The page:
Walking a Tightrope

Photo by Adam Khasbulatov on Pexels.com

As a teacher and later as a school administrator I often had the onerous task of judging a student’s innocence or guilt in a particular situation. Once culpability was clearly established I then had to decide what form of discipline was most appropriate. It was the most difficult aspect of my otherwise delightful career. Judging another person regardless of the situation is not something to be taken lightly by any of us and yet there are times when we must do so to maintain a semblance of order in a household, a classroom or a society. Determining how to react to an individual who has clearly done something wrong is never to be done rashly or without great consideration of the consequences of our decisions. 

When I was a child it was not uncommon for corporal punishment to be used both in homes and schools. It was not something that I experienced from either my mother or my father except for one instance when I admittedly and knowingly challenged my father who then gave me a swift swat on my backside. It was more of a reminder that when he asked me to do stop doing something that I knew was wrong, I needed to respectfully cease my bad behavior. I instantly got his point and never again felt audacious enough to taunt anyone the way I had done with him. From that point forward neither of my parents ever laid a hand on me. Instead they guided me by example and with words. 

Early in my teaching career the paddle was still in use in schools. I mostly took care of my students’ discipline inside the confines of my classroom but now and again something happened that I had to report to the principal. On those occasions I sometimes found myself having to mete out justice with a paddle as decided by school administrator. It was an oppressive task that I never felt comfortable doing. My strokes were so half-hearted that my students had to force themselves not to laugh. I’d talk with them later and somehow we quietly agreed not to do anything that would land us in the court of school justice again. I became known as one of those teachers who had control of my classroom without needing the assistance of the folks in the office. 

I was thrilled when corporal punishment was banned from schools. I may be in the minority on that issue but I never felt that spanking other people’s children did anything to improve their behavior or the environment of the school. Most of the time the worst rule breakers were already being brutalized at home and knew little about kindness and the effects of their actions on others. It was more often than not far more effective to counsel them and require them to think about the consequences of what they had done. I held them accountable without responding with the kind of physical abuse to which they had become immune.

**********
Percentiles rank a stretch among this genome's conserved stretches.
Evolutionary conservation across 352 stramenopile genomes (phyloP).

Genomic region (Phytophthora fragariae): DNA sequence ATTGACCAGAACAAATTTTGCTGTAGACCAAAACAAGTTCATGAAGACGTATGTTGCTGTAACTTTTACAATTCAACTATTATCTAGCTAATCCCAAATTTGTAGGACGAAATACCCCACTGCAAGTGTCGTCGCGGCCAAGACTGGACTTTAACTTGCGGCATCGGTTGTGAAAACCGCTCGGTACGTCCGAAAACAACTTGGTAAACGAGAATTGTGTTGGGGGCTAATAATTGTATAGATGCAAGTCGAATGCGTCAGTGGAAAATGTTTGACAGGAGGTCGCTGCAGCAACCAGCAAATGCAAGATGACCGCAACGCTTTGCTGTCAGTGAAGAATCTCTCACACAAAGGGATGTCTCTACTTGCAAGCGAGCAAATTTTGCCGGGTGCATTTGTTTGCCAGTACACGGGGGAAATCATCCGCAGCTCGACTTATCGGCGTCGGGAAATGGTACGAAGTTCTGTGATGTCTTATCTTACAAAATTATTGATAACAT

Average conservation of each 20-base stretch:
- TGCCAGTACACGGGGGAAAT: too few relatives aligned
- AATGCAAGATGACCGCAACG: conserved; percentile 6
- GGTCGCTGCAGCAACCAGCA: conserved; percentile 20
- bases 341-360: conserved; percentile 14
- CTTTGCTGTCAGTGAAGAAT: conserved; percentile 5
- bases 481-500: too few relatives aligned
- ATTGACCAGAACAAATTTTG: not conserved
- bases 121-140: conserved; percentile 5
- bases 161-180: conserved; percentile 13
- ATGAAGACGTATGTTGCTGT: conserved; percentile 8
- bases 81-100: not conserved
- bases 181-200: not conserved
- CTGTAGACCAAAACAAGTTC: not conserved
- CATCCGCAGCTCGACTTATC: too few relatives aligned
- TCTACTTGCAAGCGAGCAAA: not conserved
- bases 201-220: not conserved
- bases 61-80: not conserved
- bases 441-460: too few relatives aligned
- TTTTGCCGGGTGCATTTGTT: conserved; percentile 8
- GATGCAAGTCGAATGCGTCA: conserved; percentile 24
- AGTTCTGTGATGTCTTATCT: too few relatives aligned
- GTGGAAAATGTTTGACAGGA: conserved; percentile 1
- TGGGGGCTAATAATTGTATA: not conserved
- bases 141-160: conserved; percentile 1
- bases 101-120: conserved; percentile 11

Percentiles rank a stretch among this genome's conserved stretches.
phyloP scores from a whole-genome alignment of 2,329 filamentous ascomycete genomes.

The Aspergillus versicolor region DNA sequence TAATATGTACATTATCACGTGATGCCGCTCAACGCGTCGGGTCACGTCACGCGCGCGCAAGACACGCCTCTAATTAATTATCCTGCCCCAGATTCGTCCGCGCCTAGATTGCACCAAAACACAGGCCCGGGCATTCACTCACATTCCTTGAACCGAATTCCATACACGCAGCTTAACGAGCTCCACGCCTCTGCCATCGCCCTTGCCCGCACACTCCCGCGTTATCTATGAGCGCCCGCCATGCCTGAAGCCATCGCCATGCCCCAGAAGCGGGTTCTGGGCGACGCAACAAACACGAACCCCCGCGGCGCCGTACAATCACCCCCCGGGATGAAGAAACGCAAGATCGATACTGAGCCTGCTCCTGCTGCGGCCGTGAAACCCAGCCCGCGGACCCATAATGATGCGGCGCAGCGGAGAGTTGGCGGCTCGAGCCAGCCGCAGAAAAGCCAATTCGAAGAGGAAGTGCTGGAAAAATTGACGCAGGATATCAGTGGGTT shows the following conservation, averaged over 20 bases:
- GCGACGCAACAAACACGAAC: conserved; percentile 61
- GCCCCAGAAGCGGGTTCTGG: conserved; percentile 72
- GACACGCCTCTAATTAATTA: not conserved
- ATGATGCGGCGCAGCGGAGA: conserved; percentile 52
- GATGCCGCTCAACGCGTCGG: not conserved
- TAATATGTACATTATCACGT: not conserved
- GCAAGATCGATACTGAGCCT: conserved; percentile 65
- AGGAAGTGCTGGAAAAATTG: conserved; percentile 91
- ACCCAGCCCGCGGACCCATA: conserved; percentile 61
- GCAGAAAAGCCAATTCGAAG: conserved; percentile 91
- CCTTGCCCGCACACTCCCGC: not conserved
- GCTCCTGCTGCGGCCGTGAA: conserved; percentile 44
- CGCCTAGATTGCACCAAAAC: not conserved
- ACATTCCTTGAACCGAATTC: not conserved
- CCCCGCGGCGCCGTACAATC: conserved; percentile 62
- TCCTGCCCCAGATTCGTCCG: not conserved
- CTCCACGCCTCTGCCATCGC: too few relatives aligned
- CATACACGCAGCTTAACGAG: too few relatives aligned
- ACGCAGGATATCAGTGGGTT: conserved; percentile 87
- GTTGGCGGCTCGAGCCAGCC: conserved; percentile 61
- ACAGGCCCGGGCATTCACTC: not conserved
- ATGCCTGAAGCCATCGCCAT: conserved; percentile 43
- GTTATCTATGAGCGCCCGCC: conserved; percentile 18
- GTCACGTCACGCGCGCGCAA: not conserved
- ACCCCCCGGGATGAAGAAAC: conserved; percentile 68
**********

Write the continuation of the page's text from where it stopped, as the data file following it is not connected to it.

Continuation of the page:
Still, there were always behaviors that could not be ignored nor simply accepted. Those were the toughest situations when the young people needed to face the consequences of hurting others with violence or theft or bringing drugs into the school. Such situations required the wisdom of Solomon from mere mortals like me who never quite knew whether or not the punishments were both fair and effective. 

These days we argue amongst ourselves about how to judge and decree punishments for the most criminal actions around us. We no longer draw and quarter the guilty nor do we display their heads on pikes until they rot, but we can’t seem to agree how how much justice is too much, and how much is not enough. The hardliners believe that there are no grey areas in meting out fair play while others prefer to err on the side of reformation rather than retribution. Somehow we have yet to find the sweet spot that leads to equitable punishment, but also creates positive changes in behavior. Perhaps we never will be able to control the bad elements of our society as effectively as we might wish.

It is a sad truth that we will always have violent and evil people in our midst. My early teaching experience tells me that whipping children early in their lives does not seem to work any better than counseling them in the ways of controlling their unlawful urges. We can make a difference in some cases, but the frustrating truth is that many people among us are so damaged that nothing we do seems to work to make them better. Sometimes holding them accountable boils down to removing them from our midst. The conundrum that we face is in knowing how to decide who must be locked away and how to effectively treat them once they are imprisoned.  

We have innocents who are rotting in prison cells and offenders who get away with their crimes. Our justice system is not always blind nor is it always fair, but it’s what we have and in most cases in the United States we do our best to get it right just as most families and schools also do. Our challenge is to be certain that nobody is above the law while also realizing that no one group should be unduly persecuted by the law. We humans still have a way to go in perfecting the way we deal with problematic behavior. We walk the tightrope of justice everyday and hope that our decisions will have the effect of bringing positive change. It’s a delicate and angst ridden balancing act.


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